both the music and the art scene, which is a newer trend. but I also
think that a big r-evolution which we thought would happen 92, is still
not here, but for sure on the way. it must be about multimedia, sounds
and visuals.
mp3 and webcasting is great. never before in history something like
that had happened. so the only question unsolved is how to get money
out of it. i do not think it is good if everything on the net is for
free. because for free here means only for the consumer-side. for the
producers today this means either spending much time without getting
any money for a netproject, or doing classical products with it, what
we do, or having someone to pay for an online project, which i think is
very difficult today. A worst case scenario would be only having ad
agencies left to do webcasts in 10years or so. I am sure this will not
happen, but the big amount of time needed for good online projects
together with the right amount of budget will become a major topic. in
the book we talk about that with Geert Lovink. What is your opinion on
that?

and to  "de:Bug, Spex -- or some other zine/paper, online or off you
might prefer?2
both de:Bug and Spex should be informed better. de:bug concentrates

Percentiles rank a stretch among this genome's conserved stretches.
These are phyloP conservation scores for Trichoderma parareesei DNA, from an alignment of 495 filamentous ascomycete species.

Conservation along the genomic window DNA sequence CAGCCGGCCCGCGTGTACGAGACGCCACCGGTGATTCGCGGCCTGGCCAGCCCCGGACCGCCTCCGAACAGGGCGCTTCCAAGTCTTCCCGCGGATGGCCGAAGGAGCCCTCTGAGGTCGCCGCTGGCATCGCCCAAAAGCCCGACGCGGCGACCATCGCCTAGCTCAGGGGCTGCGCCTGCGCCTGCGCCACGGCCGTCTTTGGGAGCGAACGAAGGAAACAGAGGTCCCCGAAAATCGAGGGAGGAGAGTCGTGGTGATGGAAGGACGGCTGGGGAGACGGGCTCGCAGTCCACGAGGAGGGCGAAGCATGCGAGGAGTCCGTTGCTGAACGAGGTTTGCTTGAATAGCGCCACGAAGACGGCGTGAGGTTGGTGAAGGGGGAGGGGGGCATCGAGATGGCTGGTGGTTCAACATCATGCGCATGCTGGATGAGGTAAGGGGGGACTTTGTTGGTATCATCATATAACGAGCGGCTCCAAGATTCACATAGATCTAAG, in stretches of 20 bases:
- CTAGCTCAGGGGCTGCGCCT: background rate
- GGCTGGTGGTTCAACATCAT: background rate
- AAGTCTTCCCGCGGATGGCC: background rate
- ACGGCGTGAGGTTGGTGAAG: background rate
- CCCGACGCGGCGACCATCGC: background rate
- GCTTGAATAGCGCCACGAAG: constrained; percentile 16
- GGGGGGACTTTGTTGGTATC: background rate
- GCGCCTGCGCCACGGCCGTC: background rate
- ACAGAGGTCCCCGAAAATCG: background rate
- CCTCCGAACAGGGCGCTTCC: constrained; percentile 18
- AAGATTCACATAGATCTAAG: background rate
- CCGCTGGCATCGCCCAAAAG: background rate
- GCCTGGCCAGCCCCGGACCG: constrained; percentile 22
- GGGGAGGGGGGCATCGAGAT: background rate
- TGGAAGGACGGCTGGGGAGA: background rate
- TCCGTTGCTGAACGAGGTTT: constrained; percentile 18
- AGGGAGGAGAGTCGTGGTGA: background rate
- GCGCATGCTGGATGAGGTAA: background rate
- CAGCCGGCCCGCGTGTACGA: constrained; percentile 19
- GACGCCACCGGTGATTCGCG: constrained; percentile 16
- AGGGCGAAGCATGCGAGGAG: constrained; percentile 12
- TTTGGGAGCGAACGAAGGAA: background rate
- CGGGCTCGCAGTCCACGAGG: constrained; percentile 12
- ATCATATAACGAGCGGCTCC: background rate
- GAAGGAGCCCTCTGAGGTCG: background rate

too much on Berlin, and there closer neighbourhood. They should become
more open-minded. or maybe they get sold to a major, and then they
would be even less informed than they are today. spex needs to get a
new identity. And they are sold already. i think online places, mailing
lists like rohrpost, nettime or rhizome are modern, cause they let
people present themselves, which gives a broader perspective.


announcement:
WEBACST 130 tonite/toady 9pm CET at <http://www.stationrose.com>
together with inkwell. we will be actice in both areas
  
inkwell.vue.101 : Gary Danner and Elisa Rose - Station Rose
permalink #73 of 174: Station Rose (gunafa) Wed 24 Jan 01 12:04
    
we are HERE, started 5min ago.
shall be in the conf and in the webcast!
looking forward to see you here
  
inkwell.vue.101 : Gary Danner and Elisa Rose - Station Rose
permalink #74 of 174: David Hudson (davidhudson) Wed 24 Jan 01 12:06
    
It's starting... elongating, building.. and there's Elisa's voice: Hi!
  
inkwell.vue.101 : Gary Danner and Elisa Rose - Station Rose
permalink #75 of 174: David Hudson (davidhudson) Wed 24 Jan 01 12:08
    
Mad blue cows! Look, but don't eat...